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|By Nikita2 (Nikita2) on Monday, February 25, 2002 - 08:50 pm: Edit|
I am pretty sure that I will be attending Le Cordon Bleu, Paris this fall. I have been reading old posts here and many have referred to this school as "cooking school for rich girls" and the like. Has anyone here attended this school? How was the experience for you? Do you feel you received a good education? How has this education helped/hindered you in finding employment in the U.S.? Does the program count for some type of accreditation?
I know that the choice of cooking school depends on a person's goals, experience, etc., so I will give a brief description of what I hoping the school will provide. I am 24, dropped out of college after 2 years because I realized it wasn't the right place for me. Been working with computers and traveling ever since. My love of cooking has been growing, and I have been working for the last year as an apprentice to a local chef that runs a small restaurant that serves 30-50 lunches a day. I am learning a lot, but also want to have a formal education. Besides attending cooking school, I am excited at the idea of living in Paris and participating in an apprenticeship set up by the school. After schooling I hope to return home and help the restaurant I work at now to expand into dinners/take-out, etc, or work as a personal chef in nearby San Francisco. (Are there still people that can afford personal chefs?)
Will Le Cordon Bleu prepare me for this? What are their interships like? What type of employment can I realistically expect if I am unable to resume working with my chef friend I now work for?
And very important, what are good resources for scholarships available for cooking schools abroad? I have found and applied for the James Beard Scholarships, but haven't found much else. Federal government scholarships are only for accredited U.S. schools, and most professional culinary organizations I have contacted have said that they don't have any scholarships currently available.
Thank you for wading through all my questions and taking time to answer a question I know has been asked repeatedly.
|By Serf (Serf) on Tuesday, February 26, 2002 - 04:26 pm: Edit|
You should check the other forums, they will answer your questions. If then you still have un-answered concerns you can post them. Check the 2 forums under this one.
|By Nikita2 (Nikita2) on Tuesday, February 26, 2002 - 07:38 pm: Edit|
The two forums under this are Food for Thought and Chefs Food Fight. Which forum did you mean?
I have searched all the messages and haven't seen any posts from people who attended LCB Paris and wrote about their experiences.
Can anyone help?
|By Serf (Serf) on Tuesday, February 26, 2002 - 10:37 pm: Edit|
I meant that your concerns have been answered before, but not specifically regarding Paris. The topics (i meant) are CIA or Le Cordon Blue, started by me, and baking & pastry certificate. If you read the reponses there, you should be able to apply it in your situation. From what I read around, and from others Le Cordon Blue is a great program. I myself will attend a LCB program with the Texas Culinary Academy.
Those topics I refferred you to have scholaships info & discuss what to expect out of any school.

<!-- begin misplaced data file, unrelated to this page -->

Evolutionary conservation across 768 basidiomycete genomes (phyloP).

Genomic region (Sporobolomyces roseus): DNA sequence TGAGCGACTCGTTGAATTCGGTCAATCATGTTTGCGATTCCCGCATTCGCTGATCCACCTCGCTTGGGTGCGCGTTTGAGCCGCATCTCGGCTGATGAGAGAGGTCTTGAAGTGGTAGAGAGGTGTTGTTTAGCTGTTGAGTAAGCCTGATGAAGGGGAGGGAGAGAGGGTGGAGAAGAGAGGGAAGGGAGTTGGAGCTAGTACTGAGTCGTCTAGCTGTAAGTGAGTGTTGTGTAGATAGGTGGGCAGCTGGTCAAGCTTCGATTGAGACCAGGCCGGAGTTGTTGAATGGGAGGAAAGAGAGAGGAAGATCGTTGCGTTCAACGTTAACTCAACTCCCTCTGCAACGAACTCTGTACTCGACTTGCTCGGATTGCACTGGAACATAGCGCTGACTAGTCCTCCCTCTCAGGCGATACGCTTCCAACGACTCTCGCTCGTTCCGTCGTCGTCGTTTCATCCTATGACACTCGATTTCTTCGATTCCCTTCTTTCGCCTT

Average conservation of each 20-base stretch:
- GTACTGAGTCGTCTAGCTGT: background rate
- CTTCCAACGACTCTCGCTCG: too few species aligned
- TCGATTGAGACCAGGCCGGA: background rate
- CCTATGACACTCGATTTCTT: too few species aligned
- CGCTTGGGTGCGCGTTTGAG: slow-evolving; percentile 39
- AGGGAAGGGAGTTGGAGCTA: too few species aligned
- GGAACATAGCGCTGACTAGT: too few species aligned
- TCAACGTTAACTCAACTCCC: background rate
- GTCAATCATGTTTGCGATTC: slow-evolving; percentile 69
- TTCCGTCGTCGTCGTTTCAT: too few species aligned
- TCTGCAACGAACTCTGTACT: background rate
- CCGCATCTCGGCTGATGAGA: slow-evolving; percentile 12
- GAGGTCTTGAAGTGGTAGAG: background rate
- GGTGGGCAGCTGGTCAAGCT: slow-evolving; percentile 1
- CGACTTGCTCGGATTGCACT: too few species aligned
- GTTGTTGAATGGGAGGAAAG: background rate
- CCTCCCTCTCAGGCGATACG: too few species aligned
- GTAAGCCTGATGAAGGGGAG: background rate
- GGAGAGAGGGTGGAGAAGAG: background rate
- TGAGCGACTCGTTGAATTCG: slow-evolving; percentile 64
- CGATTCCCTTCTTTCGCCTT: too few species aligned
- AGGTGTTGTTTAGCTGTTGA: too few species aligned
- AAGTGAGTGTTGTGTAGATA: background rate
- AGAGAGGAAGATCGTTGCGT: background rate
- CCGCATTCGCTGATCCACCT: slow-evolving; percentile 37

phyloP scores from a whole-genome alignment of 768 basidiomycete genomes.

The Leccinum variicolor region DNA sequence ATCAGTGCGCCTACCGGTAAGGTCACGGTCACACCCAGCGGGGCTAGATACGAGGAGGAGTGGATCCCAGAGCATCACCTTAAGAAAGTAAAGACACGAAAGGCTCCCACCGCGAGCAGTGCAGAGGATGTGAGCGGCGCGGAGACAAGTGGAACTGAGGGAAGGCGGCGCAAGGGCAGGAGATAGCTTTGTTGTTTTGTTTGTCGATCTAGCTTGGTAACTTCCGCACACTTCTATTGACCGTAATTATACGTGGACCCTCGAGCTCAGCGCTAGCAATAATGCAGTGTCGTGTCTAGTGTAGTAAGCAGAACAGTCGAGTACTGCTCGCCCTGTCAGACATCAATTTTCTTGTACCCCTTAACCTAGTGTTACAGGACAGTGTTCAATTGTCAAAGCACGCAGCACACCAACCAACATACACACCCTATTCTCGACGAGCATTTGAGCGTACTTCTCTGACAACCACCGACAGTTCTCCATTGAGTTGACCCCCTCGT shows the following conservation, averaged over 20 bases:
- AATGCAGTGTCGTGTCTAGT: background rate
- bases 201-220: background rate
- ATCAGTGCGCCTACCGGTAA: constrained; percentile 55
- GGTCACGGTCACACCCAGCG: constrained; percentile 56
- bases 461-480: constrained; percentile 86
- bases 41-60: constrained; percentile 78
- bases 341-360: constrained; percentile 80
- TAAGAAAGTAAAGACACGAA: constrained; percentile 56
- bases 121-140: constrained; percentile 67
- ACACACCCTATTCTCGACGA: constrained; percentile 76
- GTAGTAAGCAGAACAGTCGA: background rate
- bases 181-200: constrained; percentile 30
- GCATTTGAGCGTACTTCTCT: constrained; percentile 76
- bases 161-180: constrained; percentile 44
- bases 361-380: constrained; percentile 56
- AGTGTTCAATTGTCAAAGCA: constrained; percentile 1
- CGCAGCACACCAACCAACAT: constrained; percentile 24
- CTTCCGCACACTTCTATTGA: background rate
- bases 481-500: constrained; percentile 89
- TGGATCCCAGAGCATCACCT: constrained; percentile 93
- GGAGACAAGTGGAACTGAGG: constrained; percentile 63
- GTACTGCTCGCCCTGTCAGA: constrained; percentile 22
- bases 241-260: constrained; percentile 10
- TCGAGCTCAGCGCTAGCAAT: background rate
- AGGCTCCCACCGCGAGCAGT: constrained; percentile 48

|By Andapanda (Andapanda) on Friday, August 29, 2003 - 02:12 pm: Edit|
A good reference is <http://www.shawguides.com>.
The only two schools in france worth considering are: E.S.C.F. in Paris: <http://www.egf.ccip.fr./ENGLISH/index.htm>, and Institut Paul Bocuse in Lyon <http://www.each-lyon.com>.
E.S.C.F. is publicly funded while I.P.B. is privately funded. Something to bear in mind when choosing a school.
|By Matisse (Matisse) on Sunday, August 31, 2003 - 05:24 pm: Edit|
When I live in Europe, Le Cordon Bleu Paris was a school for already established chefs who were trying to take it to the next level. This may have changed due to economic factors,
but I am almost certain, from reading some of their application papers recently that a friend brought for me to review, that they ask for experience...where, who, how, when and such. So make sure the "shoes fit".
Also, there is quite a bit of a difference between a Le Cordon Bleu program here in the U.S. and the actual "ecole" in Paris. So check on the above.
|By Chefmanny (Chefmanny) on Monday, September 01, 2003 - 09:36 pm: Edit|
The Cordon Bleu in Paris is "NOTHING" like the so called "Cordon Bleu" in the states!!!!!!!!!!!!
|By Andapanda (Andapanda) on Tuesday, September 02, 2003 - 01:04 pm: Edit|
The Cordon Bleu school in Paris is the original school and the only LCB school which grants the "Le Grand Diplome" in North America is the LCB school in Ottawa, Ontario, Canada. The other "Cordon Bleu" schools you see in the U.S.A. are merely franchises in which the school paid LCB for the use of the name. Take note, none of their course work would transfer to any of the other 8 schools which grant the "Grand Diplome." Cordon Bleu has franchised their name just as Henckels has. For example, $10 Henckels knife sold at a Target store is not the same as a Henckels knife made in Germany.
You had heard correctly about LCB. The school was originally founded as a "finishing" school for homemakers or "rich girls" as you had mentioned.
If you can afford living in Paris, France for a year or two, I would recommend that you consider E.S.C.F. instead of LCB. You will find the E.S.C.F. was founded as a school to train students to work as food service professionals. Bon Chance!